Guardian: "Defence Cuts: Gurkhas And RAF Take Brunt"

Discussion in 'Strategic Defence & Spending Review (SDSR)' started by soleil, Sep 1, 2011.

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  1. Schaden

    Schaden LE Book Reviewer

    Contributors to Arrse, the army rumour service blog, cautioned those who were seeking to leave the services. "Stay in as long as you can," said one. "It's a bit crap out here these days."
     
  2. "Flexible", "adaptable", "uncertain future".

    These are the buzz words shat out by oafs like Liam Fox to try and skim over the fact that he's got his cock so far up the collective ARRSE he can't see straight.

    What a ****ing sorry state of affairs.
     
  3. Liam Fox, the politician who promised to cut 40,000 procurement jobs from an organisation with less than 8000 procurement staff. He can't count, either.
     
  4. Perhaps he is after a job in DE and S next!
     
  5. Gurkhas priced themselves out of the market and we're not expecting the massed hordes of the Luftflotte 6 to come over the Channel any time soon.
     
  6. 150 Gurkhas axed under MoD cuts - *UK News - MSN News UK

    So the Gurkhas lose 150 men. The company I work for laid off more than that and it did not even make the local paper!..bit of a non story really.

    Looking at the photo and the amount of medals they are displaying, I would suggest they are quite good value for money.
     
  7. Also on the site and directly related:

    Armed forces' top brass were fighting the wrong battle | Analysis | UK news | The Guardian

    Key quote:

    "What will the regular army do when its combat role in Afghanistan comes to an end in 2014? The lack of a convincing answer has left the generals vulnerable to even deeper cuts than those due to be officially announced on Thursday. "

    The lack of any visible response to that question from the Regular Army means, for me, that 82,000 will only be an interim step before further cuts. And before you all get bent out of shape and frothing at the mouth in true "outraged of Tunbridge Wells" style, try answering the question. How do you convince the average taxpayer, who is suffering through redundancies, cuts, lack of pay rises, and so on that they should pay to keep a bunch of squaddies sitting round twiddling their thumbs just in case ? It's likely that Regular cuts will be balanced by increases in the Reserve so it's not as if there will be no-one available.
     
  8. As recruiting's improving I doubt we need as many Gurkha Reinforcement Companies as we did so we don't need the RGR to be as overmanned as they are. No real surprise that they're losing a few. Especially with the unforeseen (by many) circumstances of the changes in T&Cs.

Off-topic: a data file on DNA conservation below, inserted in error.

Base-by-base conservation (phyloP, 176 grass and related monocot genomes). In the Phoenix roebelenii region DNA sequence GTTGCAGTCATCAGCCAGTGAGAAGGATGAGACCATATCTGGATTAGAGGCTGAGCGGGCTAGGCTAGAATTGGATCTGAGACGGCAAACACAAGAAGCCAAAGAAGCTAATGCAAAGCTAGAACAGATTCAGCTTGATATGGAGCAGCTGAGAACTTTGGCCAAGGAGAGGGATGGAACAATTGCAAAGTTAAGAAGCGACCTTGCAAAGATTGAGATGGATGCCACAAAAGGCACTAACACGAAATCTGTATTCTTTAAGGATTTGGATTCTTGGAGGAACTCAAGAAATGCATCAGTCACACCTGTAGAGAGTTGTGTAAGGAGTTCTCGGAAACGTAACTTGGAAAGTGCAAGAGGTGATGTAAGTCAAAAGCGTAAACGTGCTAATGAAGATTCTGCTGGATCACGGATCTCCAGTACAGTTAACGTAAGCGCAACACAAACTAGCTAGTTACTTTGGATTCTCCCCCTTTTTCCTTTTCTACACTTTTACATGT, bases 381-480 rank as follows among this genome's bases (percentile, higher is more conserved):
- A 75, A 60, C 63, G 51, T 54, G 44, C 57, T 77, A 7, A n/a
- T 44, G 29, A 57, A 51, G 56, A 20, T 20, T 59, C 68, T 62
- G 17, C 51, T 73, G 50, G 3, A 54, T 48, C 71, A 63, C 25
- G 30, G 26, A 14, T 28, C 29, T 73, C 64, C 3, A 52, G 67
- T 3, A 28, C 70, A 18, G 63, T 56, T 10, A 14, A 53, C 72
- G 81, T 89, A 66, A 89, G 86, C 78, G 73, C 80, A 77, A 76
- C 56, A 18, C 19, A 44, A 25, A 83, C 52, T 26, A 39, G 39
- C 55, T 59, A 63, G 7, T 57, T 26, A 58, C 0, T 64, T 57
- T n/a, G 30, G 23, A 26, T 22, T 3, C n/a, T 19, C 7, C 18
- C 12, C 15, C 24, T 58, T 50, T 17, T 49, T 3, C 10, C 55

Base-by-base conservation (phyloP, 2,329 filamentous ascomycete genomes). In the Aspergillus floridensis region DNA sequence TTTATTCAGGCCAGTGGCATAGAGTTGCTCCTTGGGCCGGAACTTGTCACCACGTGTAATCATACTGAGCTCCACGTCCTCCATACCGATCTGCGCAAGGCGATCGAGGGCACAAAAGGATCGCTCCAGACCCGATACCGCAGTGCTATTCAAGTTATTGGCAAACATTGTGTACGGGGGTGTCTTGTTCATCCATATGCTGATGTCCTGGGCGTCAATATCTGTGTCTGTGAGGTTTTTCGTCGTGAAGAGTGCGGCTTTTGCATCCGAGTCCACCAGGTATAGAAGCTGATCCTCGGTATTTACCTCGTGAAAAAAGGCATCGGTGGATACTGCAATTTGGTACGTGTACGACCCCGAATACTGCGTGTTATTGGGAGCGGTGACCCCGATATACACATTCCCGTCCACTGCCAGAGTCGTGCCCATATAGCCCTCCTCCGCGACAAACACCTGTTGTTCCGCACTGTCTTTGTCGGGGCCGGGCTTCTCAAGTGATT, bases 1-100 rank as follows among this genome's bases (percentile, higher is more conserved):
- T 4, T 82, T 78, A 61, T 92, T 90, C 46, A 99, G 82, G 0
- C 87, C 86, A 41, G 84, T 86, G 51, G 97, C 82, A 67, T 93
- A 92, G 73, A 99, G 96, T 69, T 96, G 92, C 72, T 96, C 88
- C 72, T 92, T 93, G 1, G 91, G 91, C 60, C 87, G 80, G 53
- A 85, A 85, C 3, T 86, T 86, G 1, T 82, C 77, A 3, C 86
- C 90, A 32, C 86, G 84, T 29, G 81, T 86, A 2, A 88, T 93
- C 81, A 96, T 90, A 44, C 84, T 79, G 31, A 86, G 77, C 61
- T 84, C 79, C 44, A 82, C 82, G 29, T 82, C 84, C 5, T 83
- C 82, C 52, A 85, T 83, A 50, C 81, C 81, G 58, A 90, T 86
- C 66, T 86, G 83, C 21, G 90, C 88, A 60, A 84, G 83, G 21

9. Northern Ireland
    Bosnia
    Kosovo
    Sierra Leone
    Iraq
    Afghanistan
    Fireman strikes
    bin men strikes
    ambulance men strikes
    terrorist threats to airports, etc.
    no fly zones (north and south of Iraq)
    Libya
    Falklands Islands
    Fishery protection
    flood support (York, BoxCastle etc)
    Mountain Rescue
    Winter support (only last year Army Land Rovers were ferrying midwifes and medics)

    All of this should be in the publics living memory (other jobs may still be in the minds of older people).

    Surely services such as teh Armed Forces, NHS and Education (to name but a few) should be having to give reasons for their existance? If so we might need a radical rethink onthe quals required to be in government.
     
    • Like Like x 1
  10. Nothing there you quote requires us to maintain a large standing full on, full capability army.

    The only war we've had to fight was actually fought using the sort of forces that the new concept of 'Strategic Raiding' would deliver. Navy delivering light forces, Paras/Marines, by amphibious means to defeat a specific local threat.
     
  11. It seems like a strange question to me. Surely the armed forces are there for what we don't forsee, a sort of insurance policy. Thinking that defence is a luxury we can't afford is likely to end in tears IMO.
     
  12. Do you mean on its own or taken as a group?

    Nothing wrong with light forces in place of our heavies, but cutting below a certain figure will render the whole thing pointless and we may as well take a leaf out of Costa Rica's book.
     
  13. Even after the cuts, we're still more than capable of taking on a fighting and winning against any realistic non optional adversary.

    The Russians went away in 1989, the war in Kuwait in 1991 was the last hurrah of full on 'Cold War' tank actions, we fought a large army with WARPAC gear and tactics and we won.
    We also proved that tank forces are now incredibly vulnerable to airborne attack, so tanks, nice to have, but really, there day is pretty much done so time to move on from an Army kitted out and trained to fight the Fantasians on the north German plains.
     
  14. That I am not argueing, heavy perhaps has seen its day. Troop numbers on the other hand.

    We're maintaining 9,000 blokes on Ops at the moment, so we'd need 45,000 blokes in the Forces JUST for that. And maintain them (if possible) for an enventuality such as that again. Haven't we had a brigade out of the door (at least) since 1993?

    Factor in the numbers (just for) standing tasks and training. How small can we really go?